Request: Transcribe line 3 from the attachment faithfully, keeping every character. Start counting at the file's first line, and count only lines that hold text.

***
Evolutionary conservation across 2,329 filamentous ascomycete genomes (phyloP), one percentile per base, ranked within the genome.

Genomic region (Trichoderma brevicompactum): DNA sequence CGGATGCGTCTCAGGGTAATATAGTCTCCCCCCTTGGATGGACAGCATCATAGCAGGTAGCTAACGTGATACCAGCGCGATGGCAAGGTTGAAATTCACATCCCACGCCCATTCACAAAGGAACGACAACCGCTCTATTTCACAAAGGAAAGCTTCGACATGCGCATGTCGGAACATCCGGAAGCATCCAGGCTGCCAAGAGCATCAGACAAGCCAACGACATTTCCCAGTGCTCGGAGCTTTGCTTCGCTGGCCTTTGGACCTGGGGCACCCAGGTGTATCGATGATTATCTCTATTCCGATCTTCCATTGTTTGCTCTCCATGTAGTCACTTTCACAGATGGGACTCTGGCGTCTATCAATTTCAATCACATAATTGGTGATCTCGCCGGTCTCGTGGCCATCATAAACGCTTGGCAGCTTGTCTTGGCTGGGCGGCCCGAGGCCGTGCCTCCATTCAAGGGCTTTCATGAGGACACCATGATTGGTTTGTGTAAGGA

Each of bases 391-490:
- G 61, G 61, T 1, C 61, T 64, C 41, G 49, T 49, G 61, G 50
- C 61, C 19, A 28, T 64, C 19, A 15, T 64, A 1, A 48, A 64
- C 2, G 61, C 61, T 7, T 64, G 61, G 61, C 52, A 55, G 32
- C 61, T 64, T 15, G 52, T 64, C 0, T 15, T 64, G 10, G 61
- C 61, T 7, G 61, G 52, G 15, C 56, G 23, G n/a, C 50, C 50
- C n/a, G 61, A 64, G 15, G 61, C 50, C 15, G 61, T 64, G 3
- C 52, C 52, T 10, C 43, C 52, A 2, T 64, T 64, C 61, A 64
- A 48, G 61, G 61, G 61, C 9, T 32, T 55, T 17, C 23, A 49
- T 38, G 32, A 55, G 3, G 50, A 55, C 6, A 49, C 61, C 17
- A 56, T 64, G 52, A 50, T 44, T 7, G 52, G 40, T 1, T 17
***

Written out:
Each of bases 391-490: